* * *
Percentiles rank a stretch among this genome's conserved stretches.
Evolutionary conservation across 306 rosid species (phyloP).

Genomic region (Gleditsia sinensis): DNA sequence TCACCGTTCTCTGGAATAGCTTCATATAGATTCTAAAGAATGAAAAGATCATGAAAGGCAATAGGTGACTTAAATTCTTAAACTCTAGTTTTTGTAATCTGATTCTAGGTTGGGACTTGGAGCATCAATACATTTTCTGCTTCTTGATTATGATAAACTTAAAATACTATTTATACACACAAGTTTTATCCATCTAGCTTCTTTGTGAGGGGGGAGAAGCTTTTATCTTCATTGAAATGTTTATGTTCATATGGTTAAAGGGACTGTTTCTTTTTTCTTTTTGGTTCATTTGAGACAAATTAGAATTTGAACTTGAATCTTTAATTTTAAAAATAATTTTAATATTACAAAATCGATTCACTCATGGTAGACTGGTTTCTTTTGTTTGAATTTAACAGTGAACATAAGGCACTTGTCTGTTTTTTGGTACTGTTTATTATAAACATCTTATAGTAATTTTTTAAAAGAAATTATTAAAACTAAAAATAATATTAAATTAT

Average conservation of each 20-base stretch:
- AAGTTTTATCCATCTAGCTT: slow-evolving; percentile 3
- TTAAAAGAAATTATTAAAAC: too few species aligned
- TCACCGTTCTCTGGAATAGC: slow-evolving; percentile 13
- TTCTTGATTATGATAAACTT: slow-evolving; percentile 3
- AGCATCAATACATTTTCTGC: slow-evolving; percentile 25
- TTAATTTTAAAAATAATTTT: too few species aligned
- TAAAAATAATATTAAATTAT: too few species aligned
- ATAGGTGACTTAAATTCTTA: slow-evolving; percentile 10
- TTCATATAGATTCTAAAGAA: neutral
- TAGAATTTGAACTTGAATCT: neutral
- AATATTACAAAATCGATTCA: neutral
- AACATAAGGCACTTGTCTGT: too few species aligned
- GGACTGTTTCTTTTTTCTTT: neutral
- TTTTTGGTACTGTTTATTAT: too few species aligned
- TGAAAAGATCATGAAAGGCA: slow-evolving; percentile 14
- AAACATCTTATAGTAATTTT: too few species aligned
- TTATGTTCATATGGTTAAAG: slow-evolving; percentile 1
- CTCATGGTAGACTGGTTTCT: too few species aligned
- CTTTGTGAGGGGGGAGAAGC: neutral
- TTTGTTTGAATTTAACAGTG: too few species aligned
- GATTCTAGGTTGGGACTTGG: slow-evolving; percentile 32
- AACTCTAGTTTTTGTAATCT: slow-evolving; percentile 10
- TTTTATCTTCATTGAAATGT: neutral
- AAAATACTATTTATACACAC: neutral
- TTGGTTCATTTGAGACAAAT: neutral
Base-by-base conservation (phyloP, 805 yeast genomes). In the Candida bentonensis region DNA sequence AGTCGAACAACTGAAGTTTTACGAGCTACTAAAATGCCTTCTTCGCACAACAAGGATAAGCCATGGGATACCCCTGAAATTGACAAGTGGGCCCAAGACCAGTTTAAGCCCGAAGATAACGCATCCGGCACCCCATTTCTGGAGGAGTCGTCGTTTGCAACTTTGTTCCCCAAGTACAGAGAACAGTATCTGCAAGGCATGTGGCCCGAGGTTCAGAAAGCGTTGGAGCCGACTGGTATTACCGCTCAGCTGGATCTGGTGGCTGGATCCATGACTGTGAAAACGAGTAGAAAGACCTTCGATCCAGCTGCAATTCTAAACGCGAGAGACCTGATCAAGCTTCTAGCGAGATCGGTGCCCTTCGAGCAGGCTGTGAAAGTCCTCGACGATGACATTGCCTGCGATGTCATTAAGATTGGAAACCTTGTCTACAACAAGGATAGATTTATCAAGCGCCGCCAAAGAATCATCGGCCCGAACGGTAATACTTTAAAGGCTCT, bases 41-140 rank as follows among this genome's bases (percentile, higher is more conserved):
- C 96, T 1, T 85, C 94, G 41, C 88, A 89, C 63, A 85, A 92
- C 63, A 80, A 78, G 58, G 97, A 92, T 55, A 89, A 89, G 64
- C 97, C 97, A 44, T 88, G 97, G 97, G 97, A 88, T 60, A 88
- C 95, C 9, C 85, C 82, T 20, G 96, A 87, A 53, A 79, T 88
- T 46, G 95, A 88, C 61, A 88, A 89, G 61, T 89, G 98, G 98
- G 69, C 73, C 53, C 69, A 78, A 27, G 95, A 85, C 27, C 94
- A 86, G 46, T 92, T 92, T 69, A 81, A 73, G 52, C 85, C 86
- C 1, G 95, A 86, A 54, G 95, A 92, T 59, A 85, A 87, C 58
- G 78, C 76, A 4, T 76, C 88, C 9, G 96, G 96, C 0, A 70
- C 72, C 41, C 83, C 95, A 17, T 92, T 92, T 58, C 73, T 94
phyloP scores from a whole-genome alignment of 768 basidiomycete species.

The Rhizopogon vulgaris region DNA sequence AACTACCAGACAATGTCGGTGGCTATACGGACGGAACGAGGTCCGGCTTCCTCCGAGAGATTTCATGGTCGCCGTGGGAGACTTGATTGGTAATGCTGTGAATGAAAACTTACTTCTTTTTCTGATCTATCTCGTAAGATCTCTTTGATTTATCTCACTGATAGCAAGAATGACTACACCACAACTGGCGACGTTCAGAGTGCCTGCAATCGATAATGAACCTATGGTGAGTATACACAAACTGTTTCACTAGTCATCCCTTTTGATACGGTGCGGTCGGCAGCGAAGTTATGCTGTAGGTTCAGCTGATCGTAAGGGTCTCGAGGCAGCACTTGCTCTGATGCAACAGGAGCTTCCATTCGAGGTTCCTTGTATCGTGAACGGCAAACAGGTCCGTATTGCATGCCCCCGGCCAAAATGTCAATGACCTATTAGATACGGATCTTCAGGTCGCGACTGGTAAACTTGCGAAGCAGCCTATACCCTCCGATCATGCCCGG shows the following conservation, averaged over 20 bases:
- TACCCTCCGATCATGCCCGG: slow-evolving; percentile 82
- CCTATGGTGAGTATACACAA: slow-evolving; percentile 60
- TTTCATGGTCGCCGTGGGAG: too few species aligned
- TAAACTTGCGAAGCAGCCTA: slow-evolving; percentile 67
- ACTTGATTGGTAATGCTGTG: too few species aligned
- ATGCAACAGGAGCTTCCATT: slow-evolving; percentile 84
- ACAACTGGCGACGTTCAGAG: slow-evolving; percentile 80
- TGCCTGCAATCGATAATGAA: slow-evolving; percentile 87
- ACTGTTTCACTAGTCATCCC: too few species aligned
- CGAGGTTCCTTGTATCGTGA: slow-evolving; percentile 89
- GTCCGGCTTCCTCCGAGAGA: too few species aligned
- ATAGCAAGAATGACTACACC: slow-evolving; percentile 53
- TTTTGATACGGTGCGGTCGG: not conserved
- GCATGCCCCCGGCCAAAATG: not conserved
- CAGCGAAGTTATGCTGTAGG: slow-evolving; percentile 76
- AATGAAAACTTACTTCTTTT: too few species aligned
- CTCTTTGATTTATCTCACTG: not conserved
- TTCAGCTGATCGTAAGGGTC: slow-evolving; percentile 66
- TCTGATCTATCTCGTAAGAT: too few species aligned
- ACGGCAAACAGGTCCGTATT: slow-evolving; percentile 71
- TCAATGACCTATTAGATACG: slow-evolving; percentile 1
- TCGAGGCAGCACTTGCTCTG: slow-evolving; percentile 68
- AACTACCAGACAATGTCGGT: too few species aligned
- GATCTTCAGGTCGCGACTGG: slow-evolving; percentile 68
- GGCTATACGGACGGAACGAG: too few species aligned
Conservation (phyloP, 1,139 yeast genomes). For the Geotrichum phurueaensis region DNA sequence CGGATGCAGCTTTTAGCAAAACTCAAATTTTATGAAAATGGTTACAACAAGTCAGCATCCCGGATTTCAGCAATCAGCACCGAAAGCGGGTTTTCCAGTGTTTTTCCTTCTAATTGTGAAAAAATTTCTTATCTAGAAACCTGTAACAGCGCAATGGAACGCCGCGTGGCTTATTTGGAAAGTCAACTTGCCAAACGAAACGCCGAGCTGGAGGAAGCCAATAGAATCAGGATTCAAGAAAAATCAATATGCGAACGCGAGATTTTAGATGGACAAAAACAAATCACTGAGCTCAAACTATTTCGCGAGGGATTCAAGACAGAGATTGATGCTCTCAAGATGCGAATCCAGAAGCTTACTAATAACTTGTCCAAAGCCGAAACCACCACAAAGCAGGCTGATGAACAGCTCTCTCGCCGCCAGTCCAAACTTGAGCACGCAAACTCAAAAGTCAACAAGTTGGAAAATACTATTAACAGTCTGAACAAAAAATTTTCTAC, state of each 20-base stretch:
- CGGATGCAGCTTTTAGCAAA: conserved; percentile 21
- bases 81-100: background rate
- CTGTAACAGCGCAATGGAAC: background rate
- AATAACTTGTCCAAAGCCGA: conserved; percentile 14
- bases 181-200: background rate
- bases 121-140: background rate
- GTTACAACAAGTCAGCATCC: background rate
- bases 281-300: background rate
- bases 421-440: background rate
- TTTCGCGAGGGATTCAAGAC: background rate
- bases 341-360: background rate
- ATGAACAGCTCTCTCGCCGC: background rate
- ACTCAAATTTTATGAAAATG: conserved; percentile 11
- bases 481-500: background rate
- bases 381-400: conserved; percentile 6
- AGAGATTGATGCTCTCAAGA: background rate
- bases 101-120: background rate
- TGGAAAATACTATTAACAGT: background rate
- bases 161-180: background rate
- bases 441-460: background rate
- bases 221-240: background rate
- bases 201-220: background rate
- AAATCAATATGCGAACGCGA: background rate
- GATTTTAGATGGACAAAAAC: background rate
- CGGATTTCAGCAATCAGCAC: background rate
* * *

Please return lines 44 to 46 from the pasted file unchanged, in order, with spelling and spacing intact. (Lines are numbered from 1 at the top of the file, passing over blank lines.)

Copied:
- CCTATGGTGAGTATACACAA: slow-evolving; percentile 60
- TTTCATGGTCGCCGTGGGAG: too few species aligned
- TAAACTTGCGAAGCAGCCTA: slow-evolving; percentile 67